We don't. We interview and look at the person as a human being first. We look for honesty in our interviews, and so really nothing precludes an application. When we're opening stores, I'm involved, the recruiters are involved, and the ownership is involved. We truly hand select our people and our products.

Have you ever partnered with a nonprofit or workforce agency in the neighborhood?

At one point, we were opening a new store but hadn’t yet developed an HR department. There were hundreds and hundreds of applicants, and I was trying to handle it myself with one other person. It was chaotic with no system. Because of that, we were so thankful when we received support from Service Works, an agency through the Chicago Cook Workforce Partnership, and Skills for Chicagoland. They helped us with the HR, recruiting, and screening, and through their support, we were better prepared when it came time to open additional stores.

Instituto Del Progreso Latino was also a wonderful resource. We have so many ESL workers, so we worked with Instituto to design an ESL curriculum that included customer service language. It was such a rewarding experience for everyone, especially after seeing the pride our ESL employees felt during their graduation.

You also participated in a program called Reimagine Retail–could you say more about that?

Reimagine Retail opened up a unique opportunity for us to collaborate with our competitors and tackle our shared challenges head-on. The most pressing issue on our radar was retention–a hurdle we all faced. Turnover rates were really high, particularly among our cashier team. Our insights revealed that the cashier role was very demanding, prompting us to introduce a streamlined two-day onboarding process tailored specifically for cashiers.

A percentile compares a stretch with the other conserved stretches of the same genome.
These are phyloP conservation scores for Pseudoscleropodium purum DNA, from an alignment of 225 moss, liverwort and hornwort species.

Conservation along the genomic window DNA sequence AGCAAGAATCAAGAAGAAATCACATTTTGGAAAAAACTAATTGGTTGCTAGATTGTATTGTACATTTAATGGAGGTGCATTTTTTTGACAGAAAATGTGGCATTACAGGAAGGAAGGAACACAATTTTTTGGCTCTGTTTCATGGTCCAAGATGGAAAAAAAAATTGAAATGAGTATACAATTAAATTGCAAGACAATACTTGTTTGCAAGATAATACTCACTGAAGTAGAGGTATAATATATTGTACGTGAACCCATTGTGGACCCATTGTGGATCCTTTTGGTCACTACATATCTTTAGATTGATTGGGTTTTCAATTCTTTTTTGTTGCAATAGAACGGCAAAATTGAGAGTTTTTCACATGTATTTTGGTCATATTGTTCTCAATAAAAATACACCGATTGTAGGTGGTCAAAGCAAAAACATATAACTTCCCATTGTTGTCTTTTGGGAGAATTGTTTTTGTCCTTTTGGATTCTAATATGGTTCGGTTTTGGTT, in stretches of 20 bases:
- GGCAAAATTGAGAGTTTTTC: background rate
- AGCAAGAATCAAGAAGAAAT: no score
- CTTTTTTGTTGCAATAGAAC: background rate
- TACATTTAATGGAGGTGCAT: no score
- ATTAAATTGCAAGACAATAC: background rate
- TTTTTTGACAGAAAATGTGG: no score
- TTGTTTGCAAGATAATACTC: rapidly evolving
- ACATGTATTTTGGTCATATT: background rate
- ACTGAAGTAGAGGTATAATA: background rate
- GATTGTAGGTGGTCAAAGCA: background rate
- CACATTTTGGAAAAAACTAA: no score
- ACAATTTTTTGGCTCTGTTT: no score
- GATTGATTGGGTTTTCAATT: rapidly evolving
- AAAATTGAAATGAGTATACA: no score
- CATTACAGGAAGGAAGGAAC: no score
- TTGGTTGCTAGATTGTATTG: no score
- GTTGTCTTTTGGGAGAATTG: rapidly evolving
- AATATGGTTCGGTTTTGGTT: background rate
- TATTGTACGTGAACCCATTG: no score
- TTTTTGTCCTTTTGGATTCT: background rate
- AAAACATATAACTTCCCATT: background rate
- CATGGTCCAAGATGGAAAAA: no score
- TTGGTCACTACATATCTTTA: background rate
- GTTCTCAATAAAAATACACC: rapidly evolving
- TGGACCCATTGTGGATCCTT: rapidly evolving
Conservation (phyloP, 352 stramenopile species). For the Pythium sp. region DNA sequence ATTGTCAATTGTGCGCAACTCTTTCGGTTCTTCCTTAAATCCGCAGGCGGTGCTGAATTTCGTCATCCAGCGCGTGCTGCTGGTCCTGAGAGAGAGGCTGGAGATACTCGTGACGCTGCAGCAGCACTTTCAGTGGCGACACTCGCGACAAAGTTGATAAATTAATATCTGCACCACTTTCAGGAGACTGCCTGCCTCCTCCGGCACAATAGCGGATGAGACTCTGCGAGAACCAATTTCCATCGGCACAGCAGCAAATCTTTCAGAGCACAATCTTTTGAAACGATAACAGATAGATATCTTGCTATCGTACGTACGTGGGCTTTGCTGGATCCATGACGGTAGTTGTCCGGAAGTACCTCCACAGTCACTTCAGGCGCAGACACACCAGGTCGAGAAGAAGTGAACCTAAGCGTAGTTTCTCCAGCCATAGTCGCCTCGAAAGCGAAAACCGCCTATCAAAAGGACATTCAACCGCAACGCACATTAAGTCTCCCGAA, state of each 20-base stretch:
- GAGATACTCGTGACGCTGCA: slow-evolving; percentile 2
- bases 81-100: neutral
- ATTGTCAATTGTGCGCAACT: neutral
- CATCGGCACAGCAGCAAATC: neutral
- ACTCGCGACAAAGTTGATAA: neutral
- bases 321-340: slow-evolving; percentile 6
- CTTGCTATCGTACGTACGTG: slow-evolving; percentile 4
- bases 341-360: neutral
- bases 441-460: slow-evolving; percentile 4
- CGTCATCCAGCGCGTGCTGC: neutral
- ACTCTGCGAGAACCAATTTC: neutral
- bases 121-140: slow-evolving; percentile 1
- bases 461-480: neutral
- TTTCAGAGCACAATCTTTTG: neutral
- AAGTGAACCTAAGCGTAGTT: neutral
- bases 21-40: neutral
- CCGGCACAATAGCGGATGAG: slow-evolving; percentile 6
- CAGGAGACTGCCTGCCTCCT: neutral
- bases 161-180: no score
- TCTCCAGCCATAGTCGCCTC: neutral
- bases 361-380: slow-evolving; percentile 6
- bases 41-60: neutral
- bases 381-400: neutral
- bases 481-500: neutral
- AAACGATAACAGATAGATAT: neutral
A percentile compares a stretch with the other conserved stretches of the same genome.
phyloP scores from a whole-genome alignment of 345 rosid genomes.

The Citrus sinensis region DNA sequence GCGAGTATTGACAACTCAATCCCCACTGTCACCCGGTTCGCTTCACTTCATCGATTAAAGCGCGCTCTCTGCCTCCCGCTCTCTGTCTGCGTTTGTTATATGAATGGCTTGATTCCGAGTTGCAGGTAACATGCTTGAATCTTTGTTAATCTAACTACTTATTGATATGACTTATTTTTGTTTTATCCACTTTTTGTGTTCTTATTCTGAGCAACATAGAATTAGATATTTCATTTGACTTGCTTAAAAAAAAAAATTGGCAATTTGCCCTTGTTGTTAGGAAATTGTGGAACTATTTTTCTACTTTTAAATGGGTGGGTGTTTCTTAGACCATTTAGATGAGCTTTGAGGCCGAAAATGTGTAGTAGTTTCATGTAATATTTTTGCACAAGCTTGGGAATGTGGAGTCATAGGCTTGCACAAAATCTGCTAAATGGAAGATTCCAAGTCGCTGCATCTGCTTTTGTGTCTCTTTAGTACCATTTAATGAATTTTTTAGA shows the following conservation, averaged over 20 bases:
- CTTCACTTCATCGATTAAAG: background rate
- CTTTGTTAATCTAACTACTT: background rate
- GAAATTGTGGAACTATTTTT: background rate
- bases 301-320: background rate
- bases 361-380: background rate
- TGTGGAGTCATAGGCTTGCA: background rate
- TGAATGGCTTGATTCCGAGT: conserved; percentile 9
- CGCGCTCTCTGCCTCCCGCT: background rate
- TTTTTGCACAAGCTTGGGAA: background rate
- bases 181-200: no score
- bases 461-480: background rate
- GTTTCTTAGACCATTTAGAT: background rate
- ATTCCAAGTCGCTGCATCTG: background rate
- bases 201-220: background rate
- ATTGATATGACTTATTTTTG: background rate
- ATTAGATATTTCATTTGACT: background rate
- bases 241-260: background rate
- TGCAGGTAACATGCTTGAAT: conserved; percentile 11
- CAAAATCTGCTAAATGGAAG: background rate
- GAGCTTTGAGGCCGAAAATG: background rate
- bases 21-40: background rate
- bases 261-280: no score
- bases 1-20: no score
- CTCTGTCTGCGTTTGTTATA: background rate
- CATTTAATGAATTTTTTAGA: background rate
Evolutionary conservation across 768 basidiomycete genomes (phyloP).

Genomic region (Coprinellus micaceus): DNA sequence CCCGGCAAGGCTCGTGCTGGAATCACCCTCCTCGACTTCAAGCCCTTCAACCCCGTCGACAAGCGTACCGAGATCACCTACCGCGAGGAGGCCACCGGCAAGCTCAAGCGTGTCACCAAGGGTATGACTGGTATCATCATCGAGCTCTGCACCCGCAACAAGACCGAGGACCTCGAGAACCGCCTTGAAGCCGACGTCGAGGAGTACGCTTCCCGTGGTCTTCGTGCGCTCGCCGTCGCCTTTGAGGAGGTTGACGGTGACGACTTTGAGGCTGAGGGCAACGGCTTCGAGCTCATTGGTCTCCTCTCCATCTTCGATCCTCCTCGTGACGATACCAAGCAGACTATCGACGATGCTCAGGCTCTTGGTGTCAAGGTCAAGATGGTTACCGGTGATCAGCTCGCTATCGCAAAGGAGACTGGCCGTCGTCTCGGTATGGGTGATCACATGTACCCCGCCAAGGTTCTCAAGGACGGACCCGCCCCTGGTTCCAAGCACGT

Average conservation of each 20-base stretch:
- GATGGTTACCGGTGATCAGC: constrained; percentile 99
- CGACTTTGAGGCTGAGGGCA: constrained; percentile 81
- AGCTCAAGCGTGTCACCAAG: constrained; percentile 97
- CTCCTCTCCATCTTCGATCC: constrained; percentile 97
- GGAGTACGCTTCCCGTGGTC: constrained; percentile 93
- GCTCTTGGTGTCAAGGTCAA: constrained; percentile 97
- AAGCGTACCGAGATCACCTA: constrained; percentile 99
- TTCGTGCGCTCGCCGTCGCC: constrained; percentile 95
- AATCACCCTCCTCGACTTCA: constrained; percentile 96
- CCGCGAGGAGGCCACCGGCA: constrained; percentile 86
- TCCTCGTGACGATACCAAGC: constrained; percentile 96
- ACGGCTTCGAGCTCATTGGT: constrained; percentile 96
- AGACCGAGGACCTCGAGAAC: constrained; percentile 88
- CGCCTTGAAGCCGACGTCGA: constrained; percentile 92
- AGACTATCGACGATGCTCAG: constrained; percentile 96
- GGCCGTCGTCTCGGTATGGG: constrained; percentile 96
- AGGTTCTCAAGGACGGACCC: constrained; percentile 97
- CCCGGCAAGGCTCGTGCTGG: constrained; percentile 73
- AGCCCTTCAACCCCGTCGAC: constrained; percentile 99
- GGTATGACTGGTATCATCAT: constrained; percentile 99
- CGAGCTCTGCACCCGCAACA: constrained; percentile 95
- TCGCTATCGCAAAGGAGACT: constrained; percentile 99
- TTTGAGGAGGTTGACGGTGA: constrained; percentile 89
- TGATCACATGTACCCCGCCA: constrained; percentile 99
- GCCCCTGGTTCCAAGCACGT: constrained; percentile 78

At Pete's, we went the extra mile by setting up a dedicated training workstation and implementing a weekly training program. The results have been remarkable. Not only have our retention rates improved significantly, but our cashiers have also grown more adept at handling customer interactions and their overall responsibilities. Beyond these internal gains, we've also forged stronger bonds with our competitors, fostering a sense of collaboration that goes beyond the ordinary.

You've also done some supervisor training as an extension of that program. Can you describe that?

Every business revolves around three key elements: the people, the product, and the process. More often than not, businesses, including ours in the past, focus intensely on the product and process, while sidelining the human aspect. That left us wondering–what about our people? How could we make sure that their training and well-being were treated with the same dedication?